My Secret Strategy for Getting Kids to Love Museums

“That’s boring.”

For most of their lives, my children happily visited our local air and space and natural history museums. However, any suggestion that we go to an art museum would be met with a chorus of “That’s boring.

Fast forward several years, and my boys enthusiastically spend hours exploring art museums. On a recent trip, they devoured the Musée D’Orsay, the Louvre, and the Rodin Museum in Paris, and I had to drag them out of the British Museum in London. So, how did we get from point A (total rejection) to point B (complaining when they have to LEAVE)? Here is my magic formula:

The Louvre, Paris
The Pyramid at the Louvre, Paris.

  1. Pick a free or low-cost museum

To manage parental stress, start out by selecting a free or low-cost museum. If you have invested a lot of money in a museum trip, you might end up pressuring your kids to stay longer than they want to or leave after a short visit feeling resentful that you have “wasted” money.

  1. Limit the time

If your family is resistant to the idea of a museum visit, communicate to them in advance that you are just going to look around for a few minutes and won’t be staying long. And, most importantly, stick to your word!

The Thinker at the Rodin Museum in Paris
Imitating The Thinker at the Rodin Museum in Paris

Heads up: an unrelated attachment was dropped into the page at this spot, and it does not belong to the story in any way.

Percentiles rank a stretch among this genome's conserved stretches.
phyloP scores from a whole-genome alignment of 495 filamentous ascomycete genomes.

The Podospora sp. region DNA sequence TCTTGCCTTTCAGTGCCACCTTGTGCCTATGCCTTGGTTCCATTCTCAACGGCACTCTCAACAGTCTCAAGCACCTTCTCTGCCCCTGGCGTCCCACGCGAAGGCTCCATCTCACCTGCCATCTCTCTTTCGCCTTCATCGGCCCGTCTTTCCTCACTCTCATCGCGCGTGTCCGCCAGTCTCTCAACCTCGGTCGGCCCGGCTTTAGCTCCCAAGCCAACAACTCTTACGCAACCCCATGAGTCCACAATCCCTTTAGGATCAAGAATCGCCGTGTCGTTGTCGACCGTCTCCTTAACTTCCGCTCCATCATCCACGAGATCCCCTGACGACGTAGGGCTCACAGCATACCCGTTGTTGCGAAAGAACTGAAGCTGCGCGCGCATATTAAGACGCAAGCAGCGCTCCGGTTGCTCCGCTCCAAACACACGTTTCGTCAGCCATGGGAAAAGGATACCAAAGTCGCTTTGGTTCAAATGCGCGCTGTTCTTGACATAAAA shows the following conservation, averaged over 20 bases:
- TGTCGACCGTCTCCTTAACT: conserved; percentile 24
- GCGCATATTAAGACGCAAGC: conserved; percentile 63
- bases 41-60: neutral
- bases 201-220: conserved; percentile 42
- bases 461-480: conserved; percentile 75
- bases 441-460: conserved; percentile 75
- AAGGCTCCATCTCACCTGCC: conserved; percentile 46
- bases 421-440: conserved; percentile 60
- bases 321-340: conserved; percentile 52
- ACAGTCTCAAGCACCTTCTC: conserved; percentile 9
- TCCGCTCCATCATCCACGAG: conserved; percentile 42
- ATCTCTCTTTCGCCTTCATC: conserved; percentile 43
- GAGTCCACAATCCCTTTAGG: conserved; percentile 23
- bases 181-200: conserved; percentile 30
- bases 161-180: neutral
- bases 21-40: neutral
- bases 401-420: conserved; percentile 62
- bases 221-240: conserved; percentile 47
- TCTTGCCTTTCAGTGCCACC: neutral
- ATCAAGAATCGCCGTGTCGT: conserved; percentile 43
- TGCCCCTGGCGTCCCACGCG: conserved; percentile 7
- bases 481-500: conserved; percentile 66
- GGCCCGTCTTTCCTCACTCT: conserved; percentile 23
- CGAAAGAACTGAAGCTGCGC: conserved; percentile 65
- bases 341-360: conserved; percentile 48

1. Head straight for the gift shop

Museum gift shops will often have postcards of some of their most famous pieces, or you may find artwork depicted on merchandise. Based on what they have seen in the giftshop, have each member of the family (including the adults) pick one piece of artwork to find in the museum.

  1. Use technology or talk to a human

Call up the museum’s website on your phone or speak to a real live human at the information desk. Either way, you should be able to find out where your selected works are located.

Paul Gaugain's Arearea at Musee d'Orsay
Bingo! They found Gaugain’s “Arearea” at the Musee d’Orsay.
  1. Find your picks

Go in search of your picks. Along the way, other things are likely to catch your kids’ eye (which is the whole point). They may stop for a moment to look at something else, then continue on until their scavenger hunt is complete. Let them set the pace.

  1. Take a picture

Have each person pose for a victory photo with their selected painting.

National Gallery of Art
This was M’s pick at the National Gallery of Art in Washington, D.C.
  1. Resist your temptation to “educate”

Your kid has just tracked down their favorite painting. Yay! You took a picture. There were high fives all around. Now, move on! This is NOT the time for a lengthy monologue on the life of the painter, the style of art, etc. Your goal is to make museum visits fun! Over time, with more exposure, your kids’ heads will fill with those facts, but that is not your purpose today.

National Gallery of Art
T’s Liechtenstein at the National Gallery of Art in Washington, D.C. was harder to find. We had to look up.
  1. Combine it with a favorite activity

After the final member of your family has found his/her pick, keep your promise and leave! Better yet, head to a nearby ice cream parlor or gelato shop to have a treat and talk about how much fun you had!

  1. Wash, rinse, repeat

Try this a few more times, being careful to spread out your visits so you don’t overdose on the experience. Hopefully you too will see a shift in your kids and find that they grow into happy art museum patrons.

What do you think? Worth a try? Please share below any great tips you may have for building art appreciation in your children!

 

 

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